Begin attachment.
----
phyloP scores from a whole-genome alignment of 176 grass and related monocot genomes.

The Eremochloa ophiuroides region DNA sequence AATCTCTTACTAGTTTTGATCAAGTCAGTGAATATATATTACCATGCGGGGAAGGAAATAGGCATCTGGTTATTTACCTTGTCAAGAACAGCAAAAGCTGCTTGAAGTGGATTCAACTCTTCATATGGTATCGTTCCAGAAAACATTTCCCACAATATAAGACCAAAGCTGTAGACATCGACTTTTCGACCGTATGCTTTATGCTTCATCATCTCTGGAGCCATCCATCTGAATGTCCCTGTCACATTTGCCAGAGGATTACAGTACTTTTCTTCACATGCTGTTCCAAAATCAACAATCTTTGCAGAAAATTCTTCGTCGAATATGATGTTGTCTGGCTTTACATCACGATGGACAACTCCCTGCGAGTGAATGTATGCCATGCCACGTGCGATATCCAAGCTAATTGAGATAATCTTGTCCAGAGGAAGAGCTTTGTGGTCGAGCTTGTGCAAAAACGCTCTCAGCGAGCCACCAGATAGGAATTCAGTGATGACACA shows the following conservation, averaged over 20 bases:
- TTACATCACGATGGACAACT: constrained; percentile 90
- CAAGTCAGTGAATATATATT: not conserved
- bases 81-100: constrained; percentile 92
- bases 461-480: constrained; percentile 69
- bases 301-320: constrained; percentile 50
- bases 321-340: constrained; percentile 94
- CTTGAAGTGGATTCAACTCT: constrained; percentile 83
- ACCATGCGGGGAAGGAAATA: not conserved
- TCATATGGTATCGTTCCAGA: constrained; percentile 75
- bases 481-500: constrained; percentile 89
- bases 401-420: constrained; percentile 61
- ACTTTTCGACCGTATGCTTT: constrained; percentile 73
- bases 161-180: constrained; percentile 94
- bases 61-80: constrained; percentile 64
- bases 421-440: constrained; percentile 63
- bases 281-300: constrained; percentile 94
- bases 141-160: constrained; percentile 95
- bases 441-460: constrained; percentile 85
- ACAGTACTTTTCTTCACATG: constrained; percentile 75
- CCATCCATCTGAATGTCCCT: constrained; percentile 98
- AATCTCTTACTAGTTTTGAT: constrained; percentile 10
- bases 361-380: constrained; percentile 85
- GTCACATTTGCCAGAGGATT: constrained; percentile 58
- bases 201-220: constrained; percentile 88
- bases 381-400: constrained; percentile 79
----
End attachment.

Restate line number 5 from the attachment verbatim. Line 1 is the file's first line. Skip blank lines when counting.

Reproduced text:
- bases 81-100: constrained; percentile 92